Walla Walla is a town of around 35,000 people in the southeastern corner of Washington state, maybe ten miles from the Oregon border and a hundred or so from Idaho. People hear Washington state and they think of evergreen trees and rain. That’s the soggy side, as we sometimes like to call it. But eastern two-thirds of the state, separated from that by the Cascade Mountains, is mostly high desert, with wheat, pea, and onion fields, apple orchards, and a geographical formation called channeled scablands. Part of eastern Washington is commonly referred to as the Inland Empire. There’s probably a precise designation for what it comprises, but no one I knew at the time knew what it was, nor did we care that there were parts of California (and Texas) that claimed the same moniker. We also knew that we lived in the Palouse Country, a region of rich farmland stretching south roughly from the Spokane Valley down into eastern Oregon and east into Idaho. Out beyond the fields, among the scrub brush and the butte lands, you sometimes feel like you are looking at the surface of the moon. Growing up as teenagers, my friends and I often felt like we were living in a place that was hardly less isolated.

These days, Walla Walla is known, at least regionally, for the wine trade. But back then there were really only three things of note in and around the town. There was (and is) the Washington Maximum Security Penitentiary, home to some of the worst offenders in the state and lit bright as day at all hours, so that the valley gives off a glow at night that can be seen from at least thirty miles away. There’s also Whitman College, quite a good little liberal arts college, where my dad was for years the Dean of the Faculty and where many of my friends’ parents worked. And there are the onions. Forget what people say about Vidalias, or whatever they’re growing down in Chile these days, the Walla Walla sweet onion is king of the hill. No, I am not fucking kidding. It is just a superior sweet onion. Really, ask anyone. It’s just objectively fantastic.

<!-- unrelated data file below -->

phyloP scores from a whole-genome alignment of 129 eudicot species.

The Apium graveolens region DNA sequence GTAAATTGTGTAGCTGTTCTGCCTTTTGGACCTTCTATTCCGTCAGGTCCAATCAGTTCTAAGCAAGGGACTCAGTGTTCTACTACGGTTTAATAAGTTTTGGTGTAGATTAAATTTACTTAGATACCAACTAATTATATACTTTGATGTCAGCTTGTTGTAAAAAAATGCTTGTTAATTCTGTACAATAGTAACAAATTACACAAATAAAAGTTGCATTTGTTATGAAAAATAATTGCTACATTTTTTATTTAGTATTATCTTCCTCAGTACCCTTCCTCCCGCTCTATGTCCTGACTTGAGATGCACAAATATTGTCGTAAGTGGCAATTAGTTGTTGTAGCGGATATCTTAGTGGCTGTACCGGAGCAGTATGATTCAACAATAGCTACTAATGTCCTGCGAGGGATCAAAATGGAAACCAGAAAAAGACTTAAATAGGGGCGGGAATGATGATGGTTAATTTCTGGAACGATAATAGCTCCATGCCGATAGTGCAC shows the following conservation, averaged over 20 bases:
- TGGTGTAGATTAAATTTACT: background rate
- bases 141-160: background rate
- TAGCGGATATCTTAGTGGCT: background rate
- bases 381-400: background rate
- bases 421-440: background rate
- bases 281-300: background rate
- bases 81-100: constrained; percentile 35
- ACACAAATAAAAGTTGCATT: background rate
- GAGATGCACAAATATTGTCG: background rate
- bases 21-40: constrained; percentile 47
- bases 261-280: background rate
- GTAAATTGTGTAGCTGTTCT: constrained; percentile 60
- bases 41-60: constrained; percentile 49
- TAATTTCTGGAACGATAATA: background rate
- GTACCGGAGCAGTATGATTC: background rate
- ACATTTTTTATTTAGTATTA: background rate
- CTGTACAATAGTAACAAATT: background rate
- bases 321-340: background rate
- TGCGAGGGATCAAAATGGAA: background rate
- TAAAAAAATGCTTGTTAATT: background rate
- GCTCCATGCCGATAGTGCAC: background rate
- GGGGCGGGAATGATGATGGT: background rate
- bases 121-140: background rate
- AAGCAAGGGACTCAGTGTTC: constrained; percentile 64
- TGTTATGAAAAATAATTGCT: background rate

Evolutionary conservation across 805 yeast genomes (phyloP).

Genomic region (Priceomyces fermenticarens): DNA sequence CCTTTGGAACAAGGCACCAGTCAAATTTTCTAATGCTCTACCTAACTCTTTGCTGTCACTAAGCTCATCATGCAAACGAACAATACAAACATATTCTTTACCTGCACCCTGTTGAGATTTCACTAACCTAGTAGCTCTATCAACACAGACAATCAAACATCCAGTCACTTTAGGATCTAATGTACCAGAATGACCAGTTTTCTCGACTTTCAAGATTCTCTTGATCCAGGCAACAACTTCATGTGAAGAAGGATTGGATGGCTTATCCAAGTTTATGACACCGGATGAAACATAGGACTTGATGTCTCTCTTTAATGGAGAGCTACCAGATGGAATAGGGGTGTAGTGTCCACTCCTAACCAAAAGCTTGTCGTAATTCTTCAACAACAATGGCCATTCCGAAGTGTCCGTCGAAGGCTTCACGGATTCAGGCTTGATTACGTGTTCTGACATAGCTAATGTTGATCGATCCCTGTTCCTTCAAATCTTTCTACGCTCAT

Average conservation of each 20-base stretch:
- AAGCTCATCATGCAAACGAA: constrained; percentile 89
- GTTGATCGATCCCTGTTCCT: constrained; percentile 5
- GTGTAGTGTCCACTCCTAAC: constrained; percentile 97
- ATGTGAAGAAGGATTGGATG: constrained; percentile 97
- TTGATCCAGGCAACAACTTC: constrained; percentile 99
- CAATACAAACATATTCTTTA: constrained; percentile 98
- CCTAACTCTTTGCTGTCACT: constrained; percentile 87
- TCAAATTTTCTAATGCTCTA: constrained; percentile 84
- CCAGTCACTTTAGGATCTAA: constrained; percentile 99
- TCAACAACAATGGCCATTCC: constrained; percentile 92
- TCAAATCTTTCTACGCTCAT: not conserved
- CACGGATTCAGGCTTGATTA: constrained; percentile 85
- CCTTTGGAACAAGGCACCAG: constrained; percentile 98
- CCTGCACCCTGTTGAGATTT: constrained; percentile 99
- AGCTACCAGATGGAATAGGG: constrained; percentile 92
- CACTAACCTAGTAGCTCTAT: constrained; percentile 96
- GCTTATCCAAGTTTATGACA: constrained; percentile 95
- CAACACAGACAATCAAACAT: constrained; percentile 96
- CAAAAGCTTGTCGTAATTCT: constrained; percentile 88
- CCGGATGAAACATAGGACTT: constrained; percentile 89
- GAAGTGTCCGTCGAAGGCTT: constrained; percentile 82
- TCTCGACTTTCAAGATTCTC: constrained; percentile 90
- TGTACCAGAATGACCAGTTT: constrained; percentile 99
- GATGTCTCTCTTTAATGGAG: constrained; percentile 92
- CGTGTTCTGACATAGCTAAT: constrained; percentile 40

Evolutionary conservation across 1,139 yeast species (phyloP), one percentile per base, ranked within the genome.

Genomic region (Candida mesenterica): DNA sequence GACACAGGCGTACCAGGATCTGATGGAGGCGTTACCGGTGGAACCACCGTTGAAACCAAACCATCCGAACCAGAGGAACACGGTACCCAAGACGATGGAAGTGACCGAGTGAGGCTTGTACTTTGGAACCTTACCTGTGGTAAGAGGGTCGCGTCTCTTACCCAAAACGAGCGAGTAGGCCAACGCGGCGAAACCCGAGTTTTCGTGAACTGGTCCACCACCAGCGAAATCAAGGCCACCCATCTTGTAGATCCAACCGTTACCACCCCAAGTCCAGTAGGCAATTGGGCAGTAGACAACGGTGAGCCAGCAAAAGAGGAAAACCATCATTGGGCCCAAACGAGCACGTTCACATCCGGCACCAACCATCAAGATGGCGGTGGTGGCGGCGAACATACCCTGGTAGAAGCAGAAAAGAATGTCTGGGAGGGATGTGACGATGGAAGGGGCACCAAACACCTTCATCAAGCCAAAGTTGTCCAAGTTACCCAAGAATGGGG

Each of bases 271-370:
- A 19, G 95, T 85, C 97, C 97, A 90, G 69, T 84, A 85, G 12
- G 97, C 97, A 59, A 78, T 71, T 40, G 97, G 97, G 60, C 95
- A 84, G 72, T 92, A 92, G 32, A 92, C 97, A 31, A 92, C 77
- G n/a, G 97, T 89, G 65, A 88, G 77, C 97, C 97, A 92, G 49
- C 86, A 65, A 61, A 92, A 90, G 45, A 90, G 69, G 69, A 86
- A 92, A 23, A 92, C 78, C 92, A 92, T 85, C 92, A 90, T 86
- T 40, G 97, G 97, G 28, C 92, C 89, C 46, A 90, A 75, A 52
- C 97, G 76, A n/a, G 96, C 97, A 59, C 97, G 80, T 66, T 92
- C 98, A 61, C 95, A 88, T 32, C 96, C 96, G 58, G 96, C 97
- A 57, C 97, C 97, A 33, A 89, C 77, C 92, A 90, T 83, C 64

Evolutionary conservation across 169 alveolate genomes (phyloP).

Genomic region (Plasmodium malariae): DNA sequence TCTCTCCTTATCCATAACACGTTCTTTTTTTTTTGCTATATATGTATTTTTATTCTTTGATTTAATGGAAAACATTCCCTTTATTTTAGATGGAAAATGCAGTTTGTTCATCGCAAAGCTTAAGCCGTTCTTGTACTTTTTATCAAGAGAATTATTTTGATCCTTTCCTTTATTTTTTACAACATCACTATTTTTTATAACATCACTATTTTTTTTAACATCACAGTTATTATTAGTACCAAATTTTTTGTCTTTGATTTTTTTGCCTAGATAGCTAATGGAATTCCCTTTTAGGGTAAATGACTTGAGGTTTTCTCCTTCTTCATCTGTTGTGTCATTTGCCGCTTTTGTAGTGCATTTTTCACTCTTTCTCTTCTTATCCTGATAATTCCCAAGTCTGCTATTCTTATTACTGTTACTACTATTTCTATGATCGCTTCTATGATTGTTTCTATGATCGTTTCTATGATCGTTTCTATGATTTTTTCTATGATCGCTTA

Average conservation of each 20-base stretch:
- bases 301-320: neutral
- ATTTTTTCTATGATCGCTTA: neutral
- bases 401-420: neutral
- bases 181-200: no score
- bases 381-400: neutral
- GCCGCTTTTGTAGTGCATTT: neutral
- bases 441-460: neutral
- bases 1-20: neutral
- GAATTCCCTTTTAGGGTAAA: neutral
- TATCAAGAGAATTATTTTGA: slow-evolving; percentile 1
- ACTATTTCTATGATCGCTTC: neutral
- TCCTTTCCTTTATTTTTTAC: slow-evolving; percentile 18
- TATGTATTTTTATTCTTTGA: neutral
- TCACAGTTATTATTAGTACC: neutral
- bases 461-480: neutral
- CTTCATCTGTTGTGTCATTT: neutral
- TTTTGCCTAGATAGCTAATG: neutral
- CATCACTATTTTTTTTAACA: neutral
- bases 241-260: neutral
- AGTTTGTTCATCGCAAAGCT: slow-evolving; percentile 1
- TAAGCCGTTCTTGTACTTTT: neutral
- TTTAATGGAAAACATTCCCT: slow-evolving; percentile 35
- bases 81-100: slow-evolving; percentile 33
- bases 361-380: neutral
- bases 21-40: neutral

An hour’s drive from Walla Walla would get you to Tri-Cities. Richland is home to the Hanford nuclear reactor. Pasco, I’ve been told, was named for the Pacific Steam Ship Company, which seems kind of odd since it’s located several hundred miles from the ocean. But of course, this is on the route of the mighty Columbia River, a gigantic artery of commerce linking the hinterland with the coast and markets beyond. Then there’s Kennewick. I’ve never actually been there, so far as I’m aware, and I haven’t the faintest idea why it’s there. Three hours drive to the north is Spokane. I only ever went there a few times, mostly for like debate team trips and such. One of my high school friends moved up there, but most of us would never have considered it. It would have been a lateral move, like going to Boise or Moscow, just a bigger version of the same shit. We all wanted to get to the coast, either to Portland or Seattle (or San Francisco if one were particularly ambitious), where things were actually happening.